Despite the criminalization of relations with Jews or Israelis in most Arab and Muslim nations, Indigenous nations from across the region largely recognize Jews as Indigenous to Israel. Jewish solidarity with many of these tribes goes back millennia; for example, Jews and the Imazighen of North Africa formed alliances and participated in cultural exchange some 2000 years ago. Similarly Kurds have long recognized the struggle of the Jewish People. The “father of modernist Kurdish poetry,” Hecî Qadirê Koyî, wrote about the common Jewish-Kurdish plight in the 19th century: “Three nations live in exile, expelled from their place of honor: the Kurds, the [Roma], and Jews have gone astray.”
Since 1948, Israel has formed strong alliances with many Indigenous Middle Eastern nations. The Israeli relationship with Kurdish leadership, for instance, dates back to the early 1950s. In 2017, a referendum was held in the Kurdistan Region of Iraq, in which 93% voted in favor of Kurdish independence from Iraq. Israel was the only country to officially support the result of the referendum.
In Algeria, the leader of the Kabylia independence movement Ferhat Mehenni has stated: “the Kabylians have always had a bit of sympathy for Israel…During the War of 1967, Kabylie applauded the defeat of the Arabs.” In 2012, Mehenni visited the Israeli Knesset (parliament). In response to Mehenni’s visit, an official at the Israeli embassy in Paris stated: “The Israeli government supports Mehenni in his struggle for granting Amazigh minorities in Algeria their autonomy and the same applies to their counterparts in Morocco and Libya.”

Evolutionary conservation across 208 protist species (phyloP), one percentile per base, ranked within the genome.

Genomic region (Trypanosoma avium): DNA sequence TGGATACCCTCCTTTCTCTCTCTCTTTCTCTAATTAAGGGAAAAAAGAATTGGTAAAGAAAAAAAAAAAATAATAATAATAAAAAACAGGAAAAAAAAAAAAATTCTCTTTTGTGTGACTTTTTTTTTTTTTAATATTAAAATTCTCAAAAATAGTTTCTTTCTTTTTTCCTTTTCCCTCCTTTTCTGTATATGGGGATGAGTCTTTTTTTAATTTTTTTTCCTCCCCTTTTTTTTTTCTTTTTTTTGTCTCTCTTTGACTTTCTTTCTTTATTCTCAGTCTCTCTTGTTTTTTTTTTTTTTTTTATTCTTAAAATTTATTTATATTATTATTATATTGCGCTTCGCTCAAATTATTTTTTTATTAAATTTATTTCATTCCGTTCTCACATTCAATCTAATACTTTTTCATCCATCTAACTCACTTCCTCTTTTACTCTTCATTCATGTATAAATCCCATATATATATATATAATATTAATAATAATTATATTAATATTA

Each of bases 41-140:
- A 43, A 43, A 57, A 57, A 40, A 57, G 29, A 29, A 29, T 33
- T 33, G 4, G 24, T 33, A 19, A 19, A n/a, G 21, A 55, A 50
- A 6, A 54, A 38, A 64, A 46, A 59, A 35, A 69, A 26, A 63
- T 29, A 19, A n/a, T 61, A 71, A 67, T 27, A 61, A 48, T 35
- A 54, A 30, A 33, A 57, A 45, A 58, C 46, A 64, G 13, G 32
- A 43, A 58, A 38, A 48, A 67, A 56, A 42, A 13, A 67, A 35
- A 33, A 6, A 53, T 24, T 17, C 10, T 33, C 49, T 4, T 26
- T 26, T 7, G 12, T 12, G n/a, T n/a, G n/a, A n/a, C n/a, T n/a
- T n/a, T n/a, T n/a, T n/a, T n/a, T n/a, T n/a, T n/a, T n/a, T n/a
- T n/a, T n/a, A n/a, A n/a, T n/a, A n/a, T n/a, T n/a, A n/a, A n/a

Mar Awa Royel, the Catholicos-Patriarch of the Assyrian Church of the East, has expressed a desire for friendship with Israel. In 2019, an Assyrian delegate in Jerusalem gifted a Jewish delegate with a certificate highlighting the connection between Jews and Assyrians. There are many more examples, including Yazidis, Maronites, Arameans, Samaritans, and more.
“Linguicide” refers to the extermination of a language; that is, language death is caused by human intervention (e.g. colonialism, imperialism, language discrimination) as opposed to natural causes (e.g. natural disasters that decimate communities). It is considered a form of cultural genocide.
The death of an Indigenous language has dire implications for said Indigenous community. In fact, poor language health is often a reflection that an Indigenous community is in poor health, meaning that the community is struggling to survive as a result of colonialism and/or imperialism. Language death has far-reaching implications beyond the loss of speech. For most Indigenous communities, their languages are deeply interwoven with their very identity, collective histories, customs and social traditions, and more.
Like other Indigenous languages around the world, Hebrew came into disuse as a result of imperialism and colonialism. Though numerous Indigenous nations are interested in reviving their ancestral languages, the only language in the world to be successfully revived as an everyday tongue is the Hebrew language. For this reason, Israeli Jews have long assisted other Indigenous nations from across the world in their own language revitalization efforts, using the successful Zionist revival of Hebrew as a framework.
For example, Israeli linguist and language revivalist Ghil'ad Zuckermann is deeply involved with Aboriginal language revivalist projects in Australia, such as with the Barngarla People. In 2012, the Sámi People, Indigenous to the Nordic countries, sent a delegation to Israel to study language revitalization. In 2019, a delegation of Assyrians met in Jerusalem for the Committee for the Resurrection of the Aramaic Language, inspired by the revival of Hebrew.